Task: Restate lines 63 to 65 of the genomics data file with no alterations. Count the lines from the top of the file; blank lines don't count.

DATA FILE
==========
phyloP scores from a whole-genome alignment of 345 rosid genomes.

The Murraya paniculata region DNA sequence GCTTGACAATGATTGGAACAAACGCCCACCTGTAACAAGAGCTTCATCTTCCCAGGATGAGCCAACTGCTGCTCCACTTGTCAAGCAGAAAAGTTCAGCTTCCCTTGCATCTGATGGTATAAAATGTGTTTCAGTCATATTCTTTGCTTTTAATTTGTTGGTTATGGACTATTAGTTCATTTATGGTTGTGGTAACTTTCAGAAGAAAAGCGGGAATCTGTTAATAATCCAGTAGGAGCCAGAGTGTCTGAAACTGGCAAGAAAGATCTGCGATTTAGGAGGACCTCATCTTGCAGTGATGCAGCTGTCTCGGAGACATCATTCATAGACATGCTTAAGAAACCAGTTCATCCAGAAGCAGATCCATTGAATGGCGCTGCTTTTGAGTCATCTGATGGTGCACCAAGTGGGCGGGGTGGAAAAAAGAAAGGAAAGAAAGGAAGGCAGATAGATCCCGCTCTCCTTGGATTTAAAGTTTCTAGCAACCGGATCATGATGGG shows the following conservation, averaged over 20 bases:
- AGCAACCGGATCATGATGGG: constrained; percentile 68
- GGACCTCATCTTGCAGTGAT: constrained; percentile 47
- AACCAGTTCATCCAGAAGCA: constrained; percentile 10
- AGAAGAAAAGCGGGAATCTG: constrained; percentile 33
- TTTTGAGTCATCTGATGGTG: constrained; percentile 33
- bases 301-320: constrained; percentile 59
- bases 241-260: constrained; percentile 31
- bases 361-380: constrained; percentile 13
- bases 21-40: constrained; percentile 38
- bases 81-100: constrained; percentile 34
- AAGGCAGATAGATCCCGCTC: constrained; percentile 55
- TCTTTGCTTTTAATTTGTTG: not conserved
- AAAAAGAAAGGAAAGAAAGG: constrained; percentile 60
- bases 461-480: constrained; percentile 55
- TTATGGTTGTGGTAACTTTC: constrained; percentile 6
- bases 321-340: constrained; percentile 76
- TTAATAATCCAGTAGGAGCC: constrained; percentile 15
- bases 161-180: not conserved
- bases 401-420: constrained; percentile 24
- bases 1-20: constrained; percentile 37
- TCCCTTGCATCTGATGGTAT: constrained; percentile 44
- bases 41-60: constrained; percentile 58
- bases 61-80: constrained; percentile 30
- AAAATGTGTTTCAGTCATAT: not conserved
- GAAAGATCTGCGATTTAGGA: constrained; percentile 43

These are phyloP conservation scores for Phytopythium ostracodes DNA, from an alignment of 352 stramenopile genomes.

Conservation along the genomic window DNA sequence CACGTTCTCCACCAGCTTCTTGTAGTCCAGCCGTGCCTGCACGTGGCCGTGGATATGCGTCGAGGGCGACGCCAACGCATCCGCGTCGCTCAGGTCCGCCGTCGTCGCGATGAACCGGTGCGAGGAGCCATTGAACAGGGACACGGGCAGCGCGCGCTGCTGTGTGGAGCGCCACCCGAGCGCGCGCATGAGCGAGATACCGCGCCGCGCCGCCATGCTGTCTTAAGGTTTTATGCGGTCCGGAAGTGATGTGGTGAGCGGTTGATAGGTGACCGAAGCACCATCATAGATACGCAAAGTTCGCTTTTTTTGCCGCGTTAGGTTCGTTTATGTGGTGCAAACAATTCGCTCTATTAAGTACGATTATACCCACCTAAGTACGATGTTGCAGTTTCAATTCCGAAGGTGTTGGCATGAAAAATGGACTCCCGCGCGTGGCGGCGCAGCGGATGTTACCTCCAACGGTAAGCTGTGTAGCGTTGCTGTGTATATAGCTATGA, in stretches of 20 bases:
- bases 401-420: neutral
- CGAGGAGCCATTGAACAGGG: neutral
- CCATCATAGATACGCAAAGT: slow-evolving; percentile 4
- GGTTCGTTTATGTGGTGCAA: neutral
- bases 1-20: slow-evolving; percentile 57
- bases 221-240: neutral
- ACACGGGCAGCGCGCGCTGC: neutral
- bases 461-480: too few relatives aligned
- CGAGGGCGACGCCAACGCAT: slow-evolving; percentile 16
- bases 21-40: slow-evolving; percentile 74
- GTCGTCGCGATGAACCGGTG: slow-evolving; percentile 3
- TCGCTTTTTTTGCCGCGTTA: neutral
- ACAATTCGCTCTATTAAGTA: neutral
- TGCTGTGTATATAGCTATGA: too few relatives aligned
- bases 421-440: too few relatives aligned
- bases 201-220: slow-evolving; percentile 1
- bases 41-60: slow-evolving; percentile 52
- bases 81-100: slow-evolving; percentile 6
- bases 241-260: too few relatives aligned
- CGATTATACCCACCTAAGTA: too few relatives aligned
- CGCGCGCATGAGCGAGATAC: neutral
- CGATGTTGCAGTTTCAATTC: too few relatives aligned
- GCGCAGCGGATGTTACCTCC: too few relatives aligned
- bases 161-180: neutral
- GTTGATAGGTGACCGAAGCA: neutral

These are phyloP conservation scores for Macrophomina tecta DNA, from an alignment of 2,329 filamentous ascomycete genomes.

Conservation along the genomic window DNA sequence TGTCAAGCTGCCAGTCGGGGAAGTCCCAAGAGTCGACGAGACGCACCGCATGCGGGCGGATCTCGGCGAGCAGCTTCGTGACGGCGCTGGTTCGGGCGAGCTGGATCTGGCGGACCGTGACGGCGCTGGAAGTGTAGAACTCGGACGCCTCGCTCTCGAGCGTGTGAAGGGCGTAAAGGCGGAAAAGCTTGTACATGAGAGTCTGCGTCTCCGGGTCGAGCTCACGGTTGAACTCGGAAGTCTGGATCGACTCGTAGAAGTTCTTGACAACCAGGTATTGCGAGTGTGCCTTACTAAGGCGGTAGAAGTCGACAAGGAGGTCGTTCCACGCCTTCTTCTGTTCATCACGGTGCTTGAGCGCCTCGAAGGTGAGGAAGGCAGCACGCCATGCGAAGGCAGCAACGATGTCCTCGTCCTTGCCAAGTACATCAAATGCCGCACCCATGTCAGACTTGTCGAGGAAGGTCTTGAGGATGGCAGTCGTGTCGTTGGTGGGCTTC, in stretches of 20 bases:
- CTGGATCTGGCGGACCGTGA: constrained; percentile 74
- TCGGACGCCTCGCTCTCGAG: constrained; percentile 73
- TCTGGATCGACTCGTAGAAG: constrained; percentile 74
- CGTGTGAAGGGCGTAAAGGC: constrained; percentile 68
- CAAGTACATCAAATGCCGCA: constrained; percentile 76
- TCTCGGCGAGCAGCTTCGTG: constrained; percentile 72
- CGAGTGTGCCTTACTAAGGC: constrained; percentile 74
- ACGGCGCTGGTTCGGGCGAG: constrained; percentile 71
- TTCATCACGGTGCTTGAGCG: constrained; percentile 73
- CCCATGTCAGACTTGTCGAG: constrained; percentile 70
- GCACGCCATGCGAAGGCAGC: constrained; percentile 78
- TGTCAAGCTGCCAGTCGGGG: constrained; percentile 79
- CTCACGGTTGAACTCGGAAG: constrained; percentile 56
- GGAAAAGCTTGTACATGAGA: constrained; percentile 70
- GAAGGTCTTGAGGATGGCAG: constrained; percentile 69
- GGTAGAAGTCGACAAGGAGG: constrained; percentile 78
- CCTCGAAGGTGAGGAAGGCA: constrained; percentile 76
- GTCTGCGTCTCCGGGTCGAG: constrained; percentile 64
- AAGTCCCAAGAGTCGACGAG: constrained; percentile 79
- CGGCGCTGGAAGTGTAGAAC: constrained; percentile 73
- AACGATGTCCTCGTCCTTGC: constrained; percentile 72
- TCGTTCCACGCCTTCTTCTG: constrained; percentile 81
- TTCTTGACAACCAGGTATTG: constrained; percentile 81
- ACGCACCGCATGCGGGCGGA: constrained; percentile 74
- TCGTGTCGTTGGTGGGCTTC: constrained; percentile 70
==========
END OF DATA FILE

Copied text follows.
- CGAGTGTGCCTTACTAAGGC: constrained; percentile 74
- ACGGCGCTGGTTCGGGCGAG: constrained; percentile 71
- TTCATCACGGTGCTTGAGCG: constrained; percentile 73